A Pentagon plan to hire another 4,000 cybersecurity professionals, for both defense and offense, will improve the employment and salary prospects of those with the right skills.
On that much, most cybersecurity experts agree. They are less confident, however, that it will significantly improve the nation's security from catastrophic cyberattacks.
The plan, leaked last week to the Washington Post prior to a formal announcement, would expand the Pentagon's cybersecurity force within the next several years by 500%, from 900 to 4,900 military and civilian personnel.
At the request of the Defense Department's Cyber Command, it would also expand the focus of the force from largely defensive to offensive as well -- a move that is highly controversial among cybersecurity experts.
Both outgoing Defense Secretary Leon Panetta and Homeland Security Secretary Janet Napolitano have warned several times in recent months of the increasing threat of a "cyber Pearl Harbor" or "cyber 9/11" from hostile nation states.
"The only question is whether we're going to take the necessary steps like this one to deflect the impact of the attack in advance or ... read about the steps we should have taken in some post-attack commission report,"Ã'Â William J. Lynn III, a former deputy defense secretary who has worked with the Pentagon to develop its cybersecurity strategy, told theÃ'Â Post.
Gary McGraw, CTO of Cigital, who has been a vocal opponent of taking the offense in cybersecurity conflicts, said neither the hiring nor its purpose is a surprise. "The Cyber Command is not new, and we knew they were doing offense. What do you think Stuxnet was?" he said, in reference to the computer worm used to attack Iranian nuclear facilities, generally acknowledged to have been launched by the U.S. and Israeli governments.
"This is just about staffing up," he said.
The Pentagon plan is focused on having the new staff address three major vulnerabilities in the U.S., the report said. "'National mission forces,' to protect computer systems that undergird electrical grids, power plants and other infrastructure deemed critical to national and economic security; 'combat mission forces' to help commanders abroad plan and execute attacks or other offensive operations; and 'cyber protection forces' to fortify the Defense Department's networks."
All of which are admirable goals, said Joe Weiss, managing partner of Applied Control Solutions, but without the right mix of skills, he said it may not improve security no matter how many people are hired or how much money is spent.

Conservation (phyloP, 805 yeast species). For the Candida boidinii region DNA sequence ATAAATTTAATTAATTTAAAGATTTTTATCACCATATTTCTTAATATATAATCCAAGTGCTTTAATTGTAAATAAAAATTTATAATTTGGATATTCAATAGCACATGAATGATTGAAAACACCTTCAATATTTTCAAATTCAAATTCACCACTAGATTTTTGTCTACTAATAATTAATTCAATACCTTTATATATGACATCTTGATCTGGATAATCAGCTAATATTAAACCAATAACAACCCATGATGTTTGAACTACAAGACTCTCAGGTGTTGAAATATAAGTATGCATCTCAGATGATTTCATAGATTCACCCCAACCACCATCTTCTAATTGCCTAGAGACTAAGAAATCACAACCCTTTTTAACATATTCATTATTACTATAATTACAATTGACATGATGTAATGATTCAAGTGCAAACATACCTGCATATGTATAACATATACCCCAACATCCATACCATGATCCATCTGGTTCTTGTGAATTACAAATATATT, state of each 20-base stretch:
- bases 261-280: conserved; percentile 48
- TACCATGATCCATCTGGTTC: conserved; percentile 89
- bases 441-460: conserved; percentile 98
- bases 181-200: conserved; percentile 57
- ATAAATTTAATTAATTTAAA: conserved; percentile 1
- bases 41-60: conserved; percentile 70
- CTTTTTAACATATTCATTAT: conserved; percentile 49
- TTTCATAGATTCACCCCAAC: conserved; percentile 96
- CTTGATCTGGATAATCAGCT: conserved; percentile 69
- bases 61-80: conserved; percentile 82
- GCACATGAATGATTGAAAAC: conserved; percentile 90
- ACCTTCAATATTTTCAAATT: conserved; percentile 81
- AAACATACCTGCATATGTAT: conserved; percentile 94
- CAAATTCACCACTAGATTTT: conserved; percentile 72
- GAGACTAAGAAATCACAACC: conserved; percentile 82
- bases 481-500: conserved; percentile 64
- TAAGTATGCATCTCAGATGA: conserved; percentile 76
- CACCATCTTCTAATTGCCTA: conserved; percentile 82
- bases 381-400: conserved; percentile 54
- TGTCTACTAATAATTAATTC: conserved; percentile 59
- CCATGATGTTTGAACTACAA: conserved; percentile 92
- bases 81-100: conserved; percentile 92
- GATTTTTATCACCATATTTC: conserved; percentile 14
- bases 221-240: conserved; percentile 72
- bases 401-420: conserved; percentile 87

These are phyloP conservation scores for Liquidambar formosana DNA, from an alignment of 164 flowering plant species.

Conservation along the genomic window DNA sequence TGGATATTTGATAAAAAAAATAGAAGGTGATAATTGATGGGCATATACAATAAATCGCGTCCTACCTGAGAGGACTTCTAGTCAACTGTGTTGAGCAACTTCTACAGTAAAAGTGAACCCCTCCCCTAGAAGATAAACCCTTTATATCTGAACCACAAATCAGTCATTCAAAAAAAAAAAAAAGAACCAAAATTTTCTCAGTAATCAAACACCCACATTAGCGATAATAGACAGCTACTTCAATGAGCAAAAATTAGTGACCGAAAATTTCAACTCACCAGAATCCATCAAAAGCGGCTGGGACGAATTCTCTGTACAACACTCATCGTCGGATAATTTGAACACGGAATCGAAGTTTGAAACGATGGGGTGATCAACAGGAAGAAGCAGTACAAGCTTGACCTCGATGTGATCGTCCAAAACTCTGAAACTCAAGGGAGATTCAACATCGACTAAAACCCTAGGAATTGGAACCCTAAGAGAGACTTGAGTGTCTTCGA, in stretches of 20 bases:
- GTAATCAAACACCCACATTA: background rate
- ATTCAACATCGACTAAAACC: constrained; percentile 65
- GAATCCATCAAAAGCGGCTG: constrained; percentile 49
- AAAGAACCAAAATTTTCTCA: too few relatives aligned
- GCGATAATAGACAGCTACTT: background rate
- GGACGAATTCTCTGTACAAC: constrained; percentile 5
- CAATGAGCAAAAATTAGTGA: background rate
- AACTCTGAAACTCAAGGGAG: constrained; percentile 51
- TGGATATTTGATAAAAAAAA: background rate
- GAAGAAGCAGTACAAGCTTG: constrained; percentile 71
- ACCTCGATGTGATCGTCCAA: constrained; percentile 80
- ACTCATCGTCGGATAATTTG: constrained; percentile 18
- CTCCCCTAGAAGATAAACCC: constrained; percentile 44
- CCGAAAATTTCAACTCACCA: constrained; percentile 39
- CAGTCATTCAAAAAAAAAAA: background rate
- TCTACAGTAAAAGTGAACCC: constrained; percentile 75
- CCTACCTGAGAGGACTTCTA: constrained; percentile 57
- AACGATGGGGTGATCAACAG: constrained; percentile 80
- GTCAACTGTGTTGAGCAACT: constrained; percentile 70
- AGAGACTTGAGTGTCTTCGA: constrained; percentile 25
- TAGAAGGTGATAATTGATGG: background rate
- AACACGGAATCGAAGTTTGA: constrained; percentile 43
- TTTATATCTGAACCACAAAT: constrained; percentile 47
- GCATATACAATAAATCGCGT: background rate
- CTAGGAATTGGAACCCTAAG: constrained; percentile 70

[See also: U.S. rattles preemptive cyberattack saber]
"I'm an engineer, so I understand how industrial control systems (ICS) work. Unfortunately, many IT people don't," he said. "Given the state of ICS technology, there probably will be a cyber Pearl Harbor, but we might not know it. There are minimal cyber forensics for control systems."
Weiss added: "If a plant shuts down or blows up, you can't hide that, but you may or may not know if cyber had anything to do with it."
Part of the problem, he contends, is that the IT security industry focuses on malicious attacks. Of 300 industrial control system incidents, four have killed people, four nuclear plants were shut down from full power, four major "cyber-related electric outages," and "a water company the pumped water from a Superfund site into the drinking water system."
"But they were unintentional, so none of them had the term 'cyber' attached to them," he said. "Even if something is unintentional, it's real, and it shows vulnerabilities that can have significant consequences."
"We need people who are both control-system and cyber experts, or at least willing to work together, and there aren't enough of those," he said.
Paul de Souza, founder director of the Cyber Warfare Division of the Cyber Security Forum Initiative, agrees that those with the right mix of skills are in high demand and short supply. "The main problem in the U.S. is to find cleared cyber operations professionals with full spectrum -- exploitation-offense-defense -- hands-on experience," he said.
Gary McGraw, who has been delivering the "build security in" mantra for years, says it is an old problem.
"What we need is security engineering -- building systems that are harder to attack," McGraw said. "We could hire a bajillion system administrators -- and we need some of those guys to configure networks and build firewalls -- but what we also need are software security professionals who are going to build better systems."
McGraw, Weiss and others say the U.S. is asking for more trouble if it goes on offense, because it is still so easy for cyber attackers to cover their tracks, or make it look like it came from an innocent party or country. "Offense is fine if you know who you're going after, like Iran," McGraw said. "But if you don't know for sure who it is, it's a problem. You have to watch out for the head fake."
In spite of U.S. officials' insistence that they are much better at knowing who launched an attack and from where, McGraw and others are not convinced. And if an attack is launched at the wrong organization or state, "it happens so fast, you can't say, 'Oops,'" McGraw said.
Weiss warns of a blowback effect. "There are maybe 20 vendors internationally for these [industrial control] systems, which are used in some countries that are not so friendly to the U.S," he said. "They do what they were designed to do well, which is operate reliably and safely for many years. But, security was not part of their design. If you start making them fair game, we're in a lot of trouble -- not just here but all over."
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